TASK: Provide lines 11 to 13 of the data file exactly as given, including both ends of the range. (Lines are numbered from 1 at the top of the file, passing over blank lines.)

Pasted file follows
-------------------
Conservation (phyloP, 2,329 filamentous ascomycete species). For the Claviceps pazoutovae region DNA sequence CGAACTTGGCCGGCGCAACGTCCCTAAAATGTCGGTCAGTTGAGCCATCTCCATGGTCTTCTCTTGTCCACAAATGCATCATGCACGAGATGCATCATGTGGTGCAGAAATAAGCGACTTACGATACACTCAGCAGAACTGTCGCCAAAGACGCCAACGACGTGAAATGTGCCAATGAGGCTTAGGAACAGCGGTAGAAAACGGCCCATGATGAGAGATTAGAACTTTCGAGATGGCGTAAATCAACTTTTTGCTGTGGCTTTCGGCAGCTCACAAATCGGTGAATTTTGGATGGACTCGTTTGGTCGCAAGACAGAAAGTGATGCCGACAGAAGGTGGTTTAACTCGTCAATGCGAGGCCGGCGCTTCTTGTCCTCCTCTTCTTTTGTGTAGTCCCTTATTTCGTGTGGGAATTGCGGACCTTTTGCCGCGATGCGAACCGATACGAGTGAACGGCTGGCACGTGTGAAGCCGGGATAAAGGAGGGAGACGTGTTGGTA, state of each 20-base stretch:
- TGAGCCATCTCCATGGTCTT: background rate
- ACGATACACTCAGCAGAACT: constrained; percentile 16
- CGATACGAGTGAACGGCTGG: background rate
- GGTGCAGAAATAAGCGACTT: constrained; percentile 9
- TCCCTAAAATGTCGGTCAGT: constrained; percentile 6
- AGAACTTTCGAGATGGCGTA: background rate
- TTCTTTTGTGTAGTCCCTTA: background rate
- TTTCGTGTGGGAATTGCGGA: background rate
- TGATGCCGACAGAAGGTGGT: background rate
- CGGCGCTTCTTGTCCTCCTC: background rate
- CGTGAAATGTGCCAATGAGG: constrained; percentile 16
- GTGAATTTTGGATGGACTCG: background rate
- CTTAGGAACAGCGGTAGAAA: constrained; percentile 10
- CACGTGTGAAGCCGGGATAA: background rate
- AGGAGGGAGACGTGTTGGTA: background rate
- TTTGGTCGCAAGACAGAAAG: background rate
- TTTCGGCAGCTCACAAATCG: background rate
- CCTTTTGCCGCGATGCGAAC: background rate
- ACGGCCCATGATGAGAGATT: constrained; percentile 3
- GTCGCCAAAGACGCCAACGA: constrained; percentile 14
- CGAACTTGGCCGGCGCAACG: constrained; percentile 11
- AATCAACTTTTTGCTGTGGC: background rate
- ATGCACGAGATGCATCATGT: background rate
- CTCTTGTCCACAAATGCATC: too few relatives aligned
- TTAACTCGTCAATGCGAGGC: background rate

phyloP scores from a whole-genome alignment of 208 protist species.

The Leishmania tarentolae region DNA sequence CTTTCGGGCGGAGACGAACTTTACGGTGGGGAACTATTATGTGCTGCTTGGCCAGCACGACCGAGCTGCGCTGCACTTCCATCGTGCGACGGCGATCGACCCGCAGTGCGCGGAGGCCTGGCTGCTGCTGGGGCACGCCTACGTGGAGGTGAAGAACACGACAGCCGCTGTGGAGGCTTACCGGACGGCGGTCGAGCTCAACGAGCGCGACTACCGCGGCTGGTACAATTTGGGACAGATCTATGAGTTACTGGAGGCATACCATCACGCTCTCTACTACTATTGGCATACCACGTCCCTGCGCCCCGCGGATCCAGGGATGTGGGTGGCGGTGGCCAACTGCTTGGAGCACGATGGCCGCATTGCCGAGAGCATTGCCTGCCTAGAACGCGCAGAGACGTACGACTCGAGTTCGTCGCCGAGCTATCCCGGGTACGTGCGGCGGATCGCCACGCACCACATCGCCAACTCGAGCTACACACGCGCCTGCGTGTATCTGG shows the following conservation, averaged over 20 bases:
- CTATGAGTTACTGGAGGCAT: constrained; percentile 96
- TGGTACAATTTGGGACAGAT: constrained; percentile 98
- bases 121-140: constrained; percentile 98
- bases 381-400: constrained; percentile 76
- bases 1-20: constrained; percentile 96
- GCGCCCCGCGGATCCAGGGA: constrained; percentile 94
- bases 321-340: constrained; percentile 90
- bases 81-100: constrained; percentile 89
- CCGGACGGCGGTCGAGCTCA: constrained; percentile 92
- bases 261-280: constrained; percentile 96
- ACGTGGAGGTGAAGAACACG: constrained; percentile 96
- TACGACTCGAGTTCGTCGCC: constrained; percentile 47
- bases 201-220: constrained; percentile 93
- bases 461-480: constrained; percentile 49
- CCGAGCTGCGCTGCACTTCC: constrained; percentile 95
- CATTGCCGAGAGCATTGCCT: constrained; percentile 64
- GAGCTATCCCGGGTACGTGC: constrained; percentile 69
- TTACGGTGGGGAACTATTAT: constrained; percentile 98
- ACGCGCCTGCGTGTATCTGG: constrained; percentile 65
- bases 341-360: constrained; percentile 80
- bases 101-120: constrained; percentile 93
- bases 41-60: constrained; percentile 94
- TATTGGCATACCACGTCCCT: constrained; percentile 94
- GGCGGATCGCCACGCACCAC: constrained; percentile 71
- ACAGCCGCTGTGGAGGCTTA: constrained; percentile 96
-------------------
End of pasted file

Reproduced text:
- CGGCGCTTCTTGTCCTCCTC: background rate
- CGTGAAATGTGCCAATGAGG: constrained; percentile 16
- GTGAATTTTGGATGGACTCG: background rate